Developing Institutional Policies on the Use of AI Tools

Developing Institutional Policies on the Use of AI Tools

Posted on : April 2 2023

ChatGPT, a popular AI tool released in November 2022, has sparked public discussion and controversy among higher education institutions, their regulators, academics and students across the world. Not surprisingly, the first reactions have been about the impact of the technology on student behaviour. The discussions, both in this country and overseas, have tended to emphasise how students will resort to the new tool to violate academic integrity but not how it will spur education forward. It almost seems as if higher education institutions everywhere are in a constant battle to keep their students within ethical boundaries. Perennial complaints about students plagiarising work from the Internet have deflected discussions on how the Internet and new technologies can and have aided educational processes and access to education. The popular media also takes pleasure in reporting cases of student violations than in telling how the new technologies have assisted individuals in expanding their education.

Earlier this year in January 2023, the New York Department of Education announced a ban on access to ChatGPT due to the same concerns. There has been very little discussion about how the new tools can be adopted to improve how higher education is delivered through universities, colleges and polytechnics.

This paper puts forward a proposal for higher education institutions to take a policy-driven approach to build on the potential of AI whilst introducing safeguards against abuse and the dangers inherent in the technology.

Technology and Education

From the quill and paper to the printing press and the production of books, technology has disrupted and nudged education to expand access and improve its delivery. Some innovations also brought with them fears that new devices will undermine the way education is presented, especially the integrity of its processes. The fear of technology escalated in the last century when new devices like photocopiers, sound recorders and handphones became affordable to students. The fear was that these devices would undermine traditional practices in education. Then came the epoch-changing internet. And more fear. Communication became instant and the world wide web gave access to vast sources of information, most of which was freely available. Cutting and pasting replaced taking notes at lectures and the laborious copying from books. Search engines and browsers made information and whole libraries accessible with the click of a mouse or a tap on the screen of the computer. Educational institutions were clear beneficiaries of digital technologies, not only in the educational processes but also advertising and promotional applications and a wide range of administrative uses for the registration of students, grading of academic work, and measuring academic performance. But these benefits were seldom as much publicized as students’ use of the new technology to fulfil academic work such as writing essays and theses. With information and knowledge so widely available and so easily reproduced, cutting and pasting replaced the laborious process of writing. Plagiarism began to terrorize teachers, especially in universities and other higher educational institutions. But more was to come.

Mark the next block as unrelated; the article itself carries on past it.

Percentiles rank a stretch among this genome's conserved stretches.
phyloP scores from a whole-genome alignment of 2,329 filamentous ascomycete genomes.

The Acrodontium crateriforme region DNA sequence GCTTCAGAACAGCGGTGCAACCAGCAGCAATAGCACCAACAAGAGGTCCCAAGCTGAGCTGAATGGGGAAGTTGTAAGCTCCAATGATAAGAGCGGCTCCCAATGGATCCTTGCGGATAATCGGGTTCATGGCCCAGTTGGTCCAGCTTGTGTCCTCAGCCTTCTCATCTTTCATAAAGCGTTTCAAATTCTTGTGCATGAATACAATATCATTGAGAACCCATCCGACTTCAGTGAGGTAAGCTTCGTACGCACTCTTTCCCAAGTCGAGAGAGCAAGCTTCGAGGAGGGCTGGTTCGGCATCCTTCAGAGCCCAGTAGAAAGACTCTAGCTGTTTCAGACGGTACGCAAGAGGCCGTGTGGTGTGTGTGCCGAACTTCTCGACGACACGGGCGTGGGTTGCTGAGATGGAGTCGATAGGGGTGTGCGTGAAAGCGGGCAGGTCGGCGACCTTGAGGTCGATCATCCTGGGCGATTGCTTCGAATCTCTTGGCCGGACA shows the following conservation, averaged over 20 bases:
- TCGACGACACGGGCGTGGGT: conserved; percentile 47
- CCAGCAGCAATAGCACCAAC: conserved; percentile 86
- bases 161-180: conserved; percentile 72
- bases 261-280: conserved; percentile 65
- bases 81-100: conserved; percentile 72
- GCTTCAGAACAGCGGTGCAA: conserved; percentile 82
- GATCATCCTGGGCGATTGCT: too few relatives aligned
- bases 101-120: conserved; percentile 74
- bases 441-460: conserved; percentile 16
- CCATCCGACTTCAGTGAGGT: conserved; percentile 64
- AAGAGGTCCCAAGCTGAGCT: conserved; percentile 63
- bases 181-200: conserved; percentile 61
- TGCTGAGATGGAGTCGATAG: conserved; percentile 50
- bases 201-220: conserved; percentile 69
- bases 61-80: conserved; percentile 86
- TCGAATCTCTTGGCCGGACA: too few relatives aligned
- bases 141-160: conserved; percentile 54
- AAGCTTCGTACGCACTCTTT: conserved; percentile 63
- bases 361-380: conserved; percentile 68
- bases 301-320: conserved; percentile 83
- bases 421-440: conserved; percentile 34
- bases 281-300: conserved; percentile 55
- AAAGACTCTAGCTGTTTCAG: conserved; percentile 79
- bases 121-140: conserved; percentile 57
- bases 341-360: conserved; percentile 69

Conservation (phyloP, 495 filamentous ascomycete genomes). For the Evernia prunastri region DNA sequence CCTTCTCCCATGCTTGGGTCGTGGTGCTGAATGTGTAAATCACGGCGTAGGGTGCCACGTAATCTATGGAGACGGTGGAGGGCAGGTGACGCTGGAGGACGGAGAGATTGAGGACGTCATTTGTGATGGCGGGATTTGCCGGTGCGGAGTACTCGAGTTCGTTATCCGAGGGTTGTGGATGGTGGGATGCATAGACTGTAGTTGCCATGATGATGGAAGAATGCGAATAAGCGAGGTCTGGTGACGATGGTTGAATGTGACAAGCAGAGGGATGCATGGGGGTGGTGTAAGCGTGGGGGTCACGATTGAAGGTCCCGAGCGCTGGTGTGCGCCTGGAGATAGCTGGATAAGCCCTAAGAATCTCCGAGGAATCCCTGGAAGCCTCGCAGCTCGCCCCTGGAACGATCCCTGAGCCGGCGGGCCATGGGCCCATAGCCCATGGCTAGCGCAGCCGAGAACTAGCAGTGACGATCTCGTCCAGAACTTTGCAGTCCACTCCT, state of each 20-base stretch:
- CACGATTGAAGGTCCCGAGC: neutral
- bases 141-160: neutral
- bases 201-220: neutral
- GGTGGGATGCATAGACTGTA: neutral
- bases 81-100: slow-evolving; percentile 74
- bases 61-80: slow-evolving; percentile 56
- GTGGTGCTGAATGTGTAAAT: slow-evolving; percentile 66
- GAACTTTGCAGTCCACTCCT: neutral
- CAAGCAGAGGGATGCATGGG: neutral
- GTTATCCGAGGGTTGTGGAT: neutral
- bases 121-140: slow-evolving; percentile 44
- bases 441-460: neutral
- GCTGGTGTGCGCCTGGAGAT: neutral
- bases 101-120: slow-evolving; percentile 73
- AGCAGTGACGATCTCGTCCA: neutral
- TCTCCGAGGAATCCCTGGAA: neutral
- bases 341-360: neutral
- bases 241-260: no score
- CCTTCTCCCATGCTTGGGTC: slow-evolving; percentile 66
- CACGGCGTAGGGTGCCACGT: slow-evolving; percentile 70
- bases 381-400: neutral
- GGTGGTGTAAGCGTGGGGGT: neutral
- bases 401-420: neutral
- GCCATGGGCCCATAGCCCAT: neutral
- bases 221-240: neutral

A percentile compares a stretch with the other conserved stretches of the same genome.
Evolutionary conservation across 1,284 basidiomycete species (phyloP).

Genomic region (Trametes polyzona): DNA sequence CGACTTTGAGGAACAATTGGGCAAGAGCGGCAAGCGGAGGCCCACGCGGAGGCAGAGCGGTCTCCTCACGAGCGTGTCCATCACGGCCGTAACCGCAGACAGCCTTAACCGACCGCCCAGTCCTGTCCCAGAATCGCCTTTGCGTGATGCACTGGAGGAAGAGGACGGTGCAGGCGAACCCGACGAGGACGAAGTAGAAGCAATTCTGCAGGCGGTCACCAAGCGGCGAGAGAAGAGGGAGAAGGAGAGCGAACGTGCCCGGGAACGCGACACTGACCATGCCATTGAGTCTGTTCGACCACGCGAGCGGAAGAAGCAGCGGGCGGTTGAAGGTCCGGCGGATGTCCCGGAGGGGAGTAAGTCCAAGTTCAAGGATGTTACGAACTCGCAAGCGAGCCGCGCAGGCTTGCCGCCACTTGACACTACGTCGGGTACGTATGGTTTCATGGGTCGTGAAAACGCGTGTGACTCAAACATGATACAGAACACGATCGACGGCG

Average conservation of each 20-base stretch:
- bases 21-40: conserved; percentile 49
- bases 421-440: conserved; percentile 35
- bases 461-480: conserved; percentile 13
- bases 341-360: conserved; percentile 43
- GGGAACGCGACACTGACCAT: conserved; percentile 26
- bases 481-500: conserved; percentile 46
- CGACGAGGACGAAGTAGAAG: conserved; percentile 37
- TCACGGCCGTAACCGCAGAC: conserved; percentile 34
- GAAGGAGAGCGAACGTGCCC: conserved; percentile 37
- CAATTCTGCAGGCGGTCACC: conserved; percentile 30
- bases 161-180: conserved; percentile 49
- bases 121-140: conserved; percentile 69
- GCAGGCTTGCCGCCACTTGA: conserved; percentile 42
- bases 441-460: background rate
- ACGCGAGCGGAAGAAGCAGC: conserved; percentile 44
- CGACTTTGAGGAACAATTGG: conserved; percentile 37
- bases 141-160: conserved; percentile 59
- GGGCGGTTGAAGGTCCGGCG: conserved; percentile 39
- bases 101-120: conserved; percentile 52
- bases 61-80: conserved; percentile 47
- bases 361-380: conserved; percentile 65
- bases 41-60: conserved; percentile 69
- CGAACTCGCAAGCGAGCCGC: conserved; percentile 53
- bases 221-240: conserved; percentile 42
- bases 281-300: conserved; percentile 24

Hovering on the wings of the changes brought about in the 20th century and threatening to change all human enterprise was Artificial Intelligence with its promises of autonomous cars, humanoid robots, and the means to change the nature of work. Artificial Intelligence is already being used extensively in banking, healthcare, E-commerce, retail business, and transportation to name only a few of its applications. A product, no doubt of higher education, Artificial Intelligence is poised to change all education.

The shockwave that ChatGPT sent through universities and colleges over the world can be attributed to two main reasons. The first reason is the technology’s staggering ability to interact with humans using natural language to answer questions on an incredible range of topics. ChatGPT sits on top of the vast resources of the internet and uses those resources to answer questions using AI to filter out the answer and communicate the answer in natural language.